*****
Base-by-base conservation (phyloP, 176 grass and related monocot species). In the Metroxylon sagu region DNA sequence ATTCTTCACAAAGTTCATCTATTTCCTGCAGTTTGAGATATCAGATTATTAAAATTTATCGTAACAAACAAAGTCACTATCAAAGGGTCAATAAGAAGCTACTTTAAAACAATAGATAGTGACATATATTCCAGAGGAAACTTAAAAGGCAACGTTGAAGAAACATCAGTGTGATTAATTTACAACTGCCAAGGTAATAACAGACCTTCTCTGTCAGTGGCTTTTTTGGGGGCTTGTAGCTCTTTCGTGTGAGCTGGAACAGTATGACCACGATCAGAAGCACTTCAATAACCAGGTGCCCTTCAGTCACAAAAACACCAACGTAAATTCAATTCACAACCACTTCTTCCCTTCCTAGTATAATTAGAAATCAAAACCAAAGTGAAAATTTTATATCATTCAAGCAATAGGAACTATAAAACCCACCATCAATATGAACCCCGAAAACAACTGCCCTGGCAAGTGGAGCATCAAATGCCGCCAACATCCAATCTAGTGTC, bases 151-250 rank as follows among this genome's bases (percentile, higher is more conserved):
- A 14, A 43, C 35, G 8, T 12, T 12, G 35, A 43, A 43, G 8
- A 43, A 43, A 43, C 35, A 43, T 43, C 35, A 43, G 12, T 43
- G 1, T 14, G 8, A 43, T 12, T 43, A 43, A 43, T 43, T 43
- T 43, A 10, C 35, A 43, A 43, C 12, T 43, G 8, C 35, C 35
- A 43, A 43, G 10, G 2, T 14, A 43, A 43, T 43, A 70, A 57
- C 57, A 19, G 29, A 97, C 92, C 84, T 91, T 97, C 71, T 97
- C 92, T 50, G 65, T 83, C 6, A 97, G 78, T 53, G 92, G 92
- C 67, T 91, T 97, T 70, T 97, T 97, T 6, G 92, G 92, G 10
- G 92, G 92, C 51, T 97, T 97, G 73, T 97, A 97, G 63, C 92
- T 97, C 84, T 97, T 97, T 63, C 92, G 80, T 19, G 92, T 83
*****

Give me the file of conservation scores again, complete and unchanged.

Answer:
Base-by-base conservation (phyloP, 176 grass and related monocot species). In the Metroxylon sagu region DNA sequence ATTCTTCACAAAGTTCATCTATTTCCTGCAGTTTGAGATATCAGATTATTAAAATTTATCGTAACAAACAAAGTCACTATCAAAGGGTCAATAAGAAGCTACTTTAAAACAATAGATAGTGACATATATTCCAGAGGAAACTTAAAAGGCAACGTTGAAGAAACATCAGTGTGATTAATTTACAACTGCCAAGGTAATAACAGACCTTCTCTGTCAGTGGCTTTTTTGGGGGCTTGTAGCTCTTTCGTGTGAGCTGGAACAGTATGACCACGATCAGAAGCACTTCAATAACCAGGTGCCCTTCAGTCACAAAAACACCAACGTAAATTCAATTCACAACCACTTCTTCCCTTCCTAGTATAATTAGAAATCAAAACCAAAGTGAAAATTTTATATCATTCAAGCAATAGGAACTATAAAACCCACCATCAATATGAACCCCGAAAACAACTGCCCTGGCAAGTGGAGCATCAAATGCCGCCAACATCCAATCTAGTGTC, bases 151-250 rank as follows among this genome's bases (percentile, higher is more conserved):
- A 14, A 43, C 35, G 8, T 12, T 12, G 35, A 43, A 43, G 8
- A 43, A 43, A 43, C 35, A 43, T 43, C 35, A 43, G 12, T 43
- G 1, T 14, G 8, A 43, T 12, T 43, A 43, A 43, T 43, T 43
- T 43, A 10, C 35, A 43, A 43, C 12, T 43, G 8, C 35, C 35
- A 43, A 43, G 10, G 2, T 14, A 43, A 43, T 43, A 70, A 57
- C 57, A 19, G 29, A 97, C 92, C 84, T 91, T 97, C 71, T 97
- C 92, T 50, G 65, T 83, C 6, A 97, G 78, T 53, G 92, G 92
- C 67, T 91, T 97, T 70, T 97, T 97, T 6, G 92, G 92, G 10
- G 92, G 92, C 51, T 97, T 97, G 73, T 97, A 97, G 63, C 92
- T 97, C 84, T 97, T 97, T 63, C 92, G 80, T 19, G 92, T 83